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Also if space-time curvature causes objects to fall, how? I'd have thought it's just a map of how objects move. not a cause of that motion, but if it does cause falling , how? Space isn't moving so as to push or rotate mater. Surely it's curvature it's just a map of the rotations in (light and) matter's 4-vector?

Maybe a more "timeless" perspective helps: Try to take the viewpoint of the whole 4-dimensional universe, locally $\mathbb{R}\times\mathbb{R}^3$ at once, such that there is nothing changing.

Withing this 4-dimensional manifold, the worldline is a unchanging 1-dimensional lin. Only if you want, it can be parameretized alla $s\mapsto (s,\gamma(s))=p(s)\in \mathbb{R}\times\mathbb{R}^3$. Then $p(s)$ is a point on that line.

Realize that e.g. the computer monitor you look at in this moment gets identified with the computer monitor you look at 10 seconds later. If you do that, then the computer monitor is an object of infinite (huge at least) temporal length in spacetime and the idea of it moving thorugh time merely emerges from the curiosity that you can only percieve one moment in time at once.

In the 4-dimensional view, the curvature of all of spacetime never changes (because only 3-dimensional submanifolds can be described as evolving) and hence general relativity, if solved perfectly for all matter in the region it's valid, gives one and only one curvature of spacetime. Then, given that curved manifold the "pushing" really only describes how you are always only in the present and being able to remember the past and to compare it with now, makes you perceive the notion of change.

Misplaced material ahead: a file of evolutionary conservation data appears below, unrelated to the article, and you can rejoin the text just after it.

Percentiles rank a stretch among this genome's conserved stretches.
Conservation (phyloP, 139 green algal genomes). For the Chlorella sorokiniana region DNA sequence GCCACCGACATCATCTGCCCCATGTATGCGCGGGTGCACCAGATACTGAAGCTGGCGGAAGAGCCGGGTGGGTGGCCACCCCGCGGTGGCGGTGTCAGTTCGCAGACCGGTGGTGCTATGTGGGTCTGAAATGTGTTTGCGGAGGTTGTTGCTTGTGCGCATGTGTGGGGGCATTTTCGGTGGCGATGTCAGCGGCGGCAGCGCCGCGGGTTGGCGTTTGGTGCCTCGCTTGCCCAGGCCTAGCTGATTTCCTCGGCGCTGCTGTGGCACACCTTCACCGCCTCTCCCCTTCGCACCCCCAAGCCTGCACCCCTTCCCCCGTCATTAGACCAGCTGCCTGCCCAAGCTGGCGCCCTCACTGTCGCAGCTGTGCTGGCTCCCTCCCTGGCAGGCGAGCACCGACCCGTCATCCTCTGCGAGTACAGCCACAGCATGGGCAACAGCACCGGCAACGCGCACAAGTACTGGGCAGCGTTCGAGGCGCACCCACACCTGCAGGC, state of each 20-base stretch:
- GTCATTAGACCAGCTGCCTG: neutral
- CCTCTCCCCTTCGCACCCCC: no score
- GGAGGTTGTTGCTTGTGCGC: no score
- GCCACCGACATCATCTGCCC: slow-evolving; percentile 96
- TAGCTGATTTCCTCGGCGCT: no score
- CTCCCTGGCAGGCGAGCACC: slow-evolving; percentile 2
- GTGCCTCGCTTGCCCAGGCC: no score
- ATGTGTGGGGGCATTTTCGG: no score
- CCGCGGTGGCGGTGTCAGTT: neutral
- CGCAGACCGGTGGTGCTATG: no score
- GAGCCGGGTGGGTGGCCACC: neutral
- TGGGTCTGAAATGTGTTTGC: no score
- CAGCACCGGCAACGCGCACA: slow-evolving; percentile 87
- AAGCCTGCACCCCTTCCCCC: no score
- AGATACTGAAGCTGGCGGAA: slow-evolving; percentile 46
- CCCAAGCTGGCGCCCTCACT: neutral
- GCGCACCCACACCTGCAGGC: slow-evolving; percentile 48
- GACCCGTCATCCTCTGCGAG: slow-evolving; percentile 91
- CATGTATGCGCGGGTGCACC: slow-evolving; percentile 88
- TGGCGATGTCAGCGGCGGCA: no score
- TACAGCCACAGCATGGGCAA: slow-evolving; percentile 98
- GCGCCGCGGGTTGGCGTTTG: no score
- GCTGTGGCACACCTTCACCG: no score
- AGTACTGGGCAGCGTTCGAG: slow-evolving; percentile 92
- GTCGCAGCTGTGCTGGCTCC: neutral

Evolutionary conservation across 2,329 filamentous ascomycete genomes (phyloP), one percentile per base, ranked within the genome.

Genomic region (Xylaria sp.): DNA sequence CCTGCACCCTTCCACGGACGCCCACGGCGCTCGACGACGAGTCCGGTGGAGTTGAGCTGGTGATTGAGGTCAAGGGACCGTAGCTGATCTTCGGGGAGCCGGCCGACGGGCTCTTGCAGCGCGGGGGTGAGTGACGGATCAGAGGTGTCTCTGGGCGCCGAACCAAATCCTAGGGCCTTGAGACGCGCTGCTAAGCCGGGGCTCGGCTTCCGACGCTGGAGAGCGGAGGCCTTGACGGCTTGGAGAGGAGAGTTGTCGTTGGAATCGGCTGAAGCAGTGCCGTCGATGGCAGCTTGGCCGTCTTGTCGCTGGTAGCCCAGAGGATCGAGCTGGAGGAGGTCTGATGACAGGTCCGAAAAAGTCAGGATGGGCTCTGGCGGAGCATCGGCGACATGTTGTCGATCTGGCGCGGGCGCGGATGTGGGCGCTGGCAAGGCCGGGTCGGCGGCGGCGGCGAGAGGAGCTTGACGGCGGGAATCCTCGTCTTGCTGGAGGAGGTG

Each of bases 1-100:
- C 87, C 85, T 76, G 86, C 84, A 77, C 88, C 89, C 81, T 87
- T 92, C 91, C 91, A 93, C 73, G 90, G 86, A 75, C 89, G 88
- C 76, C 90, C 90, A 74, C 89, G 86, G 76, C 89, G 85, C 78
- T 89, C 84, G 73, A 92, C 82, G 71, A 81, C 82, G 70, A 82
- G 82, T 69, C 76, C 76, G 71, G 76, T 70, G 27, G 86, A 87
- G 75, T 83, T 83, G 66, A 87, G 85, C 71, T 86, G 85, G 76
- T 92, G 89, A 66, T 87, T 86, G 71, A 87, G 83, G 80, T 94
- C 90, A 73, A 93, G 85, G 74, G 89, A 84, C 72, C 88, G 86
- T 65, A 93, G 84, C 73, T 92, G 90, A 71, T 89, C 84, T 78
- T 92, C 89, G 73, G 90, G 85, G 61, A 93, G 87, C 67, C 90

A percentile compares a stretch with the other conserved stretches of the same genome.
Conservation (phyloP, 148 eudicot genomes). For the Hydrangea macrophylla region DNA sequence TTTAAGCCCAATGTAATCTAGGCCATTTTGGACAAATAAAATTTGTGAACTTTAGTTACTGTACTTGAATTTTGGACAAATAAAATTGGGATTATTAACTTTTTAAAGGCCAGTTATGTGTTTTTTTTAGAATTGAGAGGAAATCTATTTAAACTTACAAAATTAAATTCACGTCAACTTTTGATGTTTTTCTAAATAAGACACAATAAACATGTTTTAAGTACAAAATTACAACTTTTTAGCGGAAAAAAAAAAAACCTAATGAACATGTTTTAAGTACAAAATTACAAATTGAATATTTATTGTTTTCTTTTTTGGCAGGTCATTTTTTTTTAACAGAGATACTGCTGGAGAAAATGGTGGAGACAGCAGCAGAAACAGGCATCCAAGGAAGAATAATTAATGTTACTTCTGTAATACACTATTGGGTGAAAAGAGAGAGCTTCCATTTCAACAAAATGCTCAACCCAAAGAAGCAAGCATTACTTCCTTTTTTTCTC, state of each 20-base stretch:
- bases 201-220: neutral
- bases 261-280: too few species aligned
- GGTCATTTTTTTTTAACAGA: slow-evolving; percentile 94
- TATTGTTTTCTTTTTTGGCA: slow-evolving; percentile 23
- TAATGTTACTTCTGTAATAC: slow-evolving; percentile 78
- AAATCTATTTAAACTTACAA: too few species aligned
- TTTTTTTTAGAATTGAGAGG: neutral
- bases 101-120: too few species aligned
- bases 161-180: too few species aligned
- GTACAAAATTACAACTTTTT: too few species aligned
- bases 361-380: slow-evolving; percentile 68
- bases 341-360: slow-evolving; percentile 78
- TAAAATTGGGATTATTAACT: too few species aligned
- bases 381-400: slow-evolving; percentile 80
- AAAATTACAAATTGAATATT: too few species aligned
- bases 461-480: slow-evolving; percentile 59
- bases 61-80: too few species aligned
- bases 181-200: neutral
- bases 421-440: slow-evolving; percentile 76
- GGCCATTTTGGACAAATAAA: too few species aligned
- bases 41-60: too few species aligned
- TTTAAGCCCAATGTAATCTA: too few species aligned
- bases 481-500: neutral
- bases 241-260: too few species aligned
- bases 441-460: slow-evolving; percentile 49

Apart from that, I agree with Mark Eichenlaub and view physics as descriptive.

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A model i used to explain it is this. It is particularly true of non-euclidean geometry.

All space is curved. Curvature is a measure of circumference per angle. Straight lines divide the circumference. A large mass would cause space near it to become more negatively curved, which would create more circumference in the direction towards it.

Gravity can be viewed as a kind of tension in the fabric of space, and moves towards where the circumference is greatest in the angle.